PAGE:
• Filmora. Unlike the above two, this is an app you download to use. This means it has a higher learning curve, and it requires you to have more of your own assets. You can find templates online from other agencies, or build something of your own from scratch.
  • AdLaunch. Another template-based maker, this platform works best with Chrome and lets you start creating a video ad immediately. You can use it on a per-video basis for $10 per video, or you can buy a membership that starts around $20 per month with a limit of 10 videos per month.

There are all sorts of other video editing apps out there as well. You can almost certainly find something to interest you.

Use a YouTube Partner Advertising Agency

YouTube, of course, knows full well that in order to run advertising on their platform, you need to be able to upload videos, and not everyone has a video production skill in-house. That’s why they have kept a list of partner companies for a wide variety of different budgets and skill levels. You can see whatever their most up to date list is here. A couple of the entries on the list are partners listed above, and a few are not.

YouTube Ad Partners

For the most part, these partner agencies are video production companies that offer a variety of different services, from DIY apps to full-service video production. You can go to them with an idea and hire them to produce a video, and that’s that. The pricing depends on the length of video, the depth of work required for the idea, and whatever other assets may be required.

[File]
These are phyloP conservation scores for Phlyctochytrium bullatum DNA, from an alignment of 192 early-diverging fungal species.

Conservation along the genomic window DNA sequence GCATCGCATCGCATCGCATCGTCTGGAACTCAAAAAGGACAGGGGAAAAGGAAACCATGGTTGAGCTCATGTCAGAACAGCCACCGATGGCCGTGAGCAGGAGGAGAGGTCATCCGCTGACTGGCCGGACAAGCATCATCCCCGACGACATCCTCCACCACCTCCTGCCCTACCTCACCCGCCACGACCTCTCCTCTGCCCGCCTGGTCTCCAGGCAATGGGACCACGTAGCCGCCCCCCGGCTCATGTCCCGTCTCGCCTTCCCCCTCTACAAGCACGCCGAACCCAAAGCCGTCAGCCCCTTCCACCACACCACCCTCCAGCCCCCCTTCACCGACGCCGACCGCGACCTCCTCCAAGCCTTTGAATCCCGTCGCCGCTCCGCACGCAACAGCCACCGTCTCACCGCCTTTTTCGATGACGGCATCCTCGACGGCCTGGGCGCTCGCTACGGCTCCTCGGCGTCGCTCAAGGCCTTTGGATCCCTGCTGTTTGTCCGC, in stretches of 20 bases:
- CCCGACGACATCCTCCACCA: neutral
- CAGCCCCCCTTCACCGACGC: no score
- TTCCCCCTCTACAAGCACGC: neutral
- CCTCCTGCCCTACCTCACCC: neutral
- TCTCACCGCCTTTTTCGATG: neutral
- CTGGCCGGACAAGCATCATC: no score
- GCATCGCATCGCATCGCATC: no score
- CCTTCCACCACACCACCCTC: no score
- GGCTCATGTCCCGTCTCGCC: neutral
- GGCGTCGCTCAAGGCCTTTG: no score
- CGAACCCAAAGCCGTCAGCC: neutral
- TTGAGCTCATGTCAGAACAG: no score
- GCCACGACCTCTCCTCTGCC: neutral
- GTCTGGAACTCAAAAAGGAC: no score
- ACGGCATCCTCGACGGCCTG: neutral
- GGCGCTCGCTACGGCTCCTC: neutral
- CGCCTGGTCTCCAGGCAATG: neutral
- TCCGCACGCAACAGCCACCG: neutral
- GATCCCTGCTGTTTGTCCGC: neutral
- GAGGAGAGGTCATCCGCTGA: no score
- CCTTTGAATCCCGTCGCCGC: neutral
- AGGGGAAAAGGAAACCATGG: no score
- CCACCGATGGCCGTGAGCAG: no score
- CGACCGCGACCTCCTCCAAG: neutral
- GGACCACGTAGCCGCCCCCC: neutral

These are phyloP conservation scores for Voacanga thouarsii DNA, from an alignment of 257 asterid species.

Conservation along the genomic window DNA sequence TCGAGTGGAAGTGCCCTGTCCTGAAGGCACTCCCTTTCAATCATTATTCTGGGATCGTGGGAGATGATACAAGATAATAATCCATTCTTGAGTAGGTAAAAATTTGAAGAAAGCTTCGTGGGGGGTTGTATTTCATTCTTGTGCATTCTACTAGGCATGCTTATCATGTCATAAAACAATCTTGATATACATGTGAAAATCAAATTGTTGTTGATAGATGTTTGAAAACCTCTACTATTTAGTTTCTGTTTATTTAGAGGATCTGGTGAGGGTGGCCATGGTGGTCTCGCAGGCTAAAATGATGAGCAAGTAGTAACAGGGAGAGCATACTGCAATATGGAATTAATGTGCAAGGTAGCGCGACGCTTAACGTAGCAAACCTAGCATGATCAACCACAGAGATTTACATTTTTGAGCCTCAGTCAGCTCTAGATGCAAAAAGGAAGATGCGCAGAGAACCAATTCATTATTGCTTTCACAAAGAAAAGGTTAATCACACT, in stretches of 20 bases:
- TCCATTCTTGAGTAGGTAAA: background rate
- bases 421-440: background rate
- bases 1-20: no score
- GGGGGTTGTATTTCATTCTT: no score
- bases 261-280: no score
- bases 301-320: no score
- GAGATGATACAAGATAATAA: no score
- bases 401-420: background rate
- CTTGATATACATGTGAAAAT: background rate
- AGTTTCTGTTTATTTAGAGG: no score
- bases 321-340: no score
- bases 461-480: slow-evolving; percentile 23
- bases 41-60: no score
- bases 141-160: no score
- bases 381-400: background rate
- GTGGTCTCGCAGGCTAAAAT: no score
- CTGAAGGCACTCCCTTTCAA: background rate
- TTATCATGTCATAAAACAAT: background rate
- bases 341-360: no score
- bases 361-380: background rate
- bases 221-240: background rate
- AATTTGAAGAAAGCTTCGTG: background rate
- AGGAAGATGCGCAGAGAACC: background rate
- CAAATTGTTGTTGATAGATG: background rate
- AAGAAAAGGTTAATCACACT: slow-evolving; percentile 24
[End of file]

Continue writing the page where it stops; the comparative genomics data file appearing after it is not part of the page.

Since you’re looking at a somewhat higher budget here if you hire a company to do the work for you, it’s tricky to necessarily recommend this option. If you have the budget for it, you’re pretty well guaranteed to get a great video out of it. On the other hand, many small businesses are operating on thin advertising budgets, so you might not be able to contract some of the higher end companies.

Contract a Full Scale Video Production Company

Speaking of high end companies, the sky really is the limit when it comes to video production. You don’t think a company like Coke or McDonalds is going to hire some $20 a month company to handle their video ads, are they? Of course not. At the high end, you have companies charging tens of thousands of dollars an hour, or millions of dollars per project.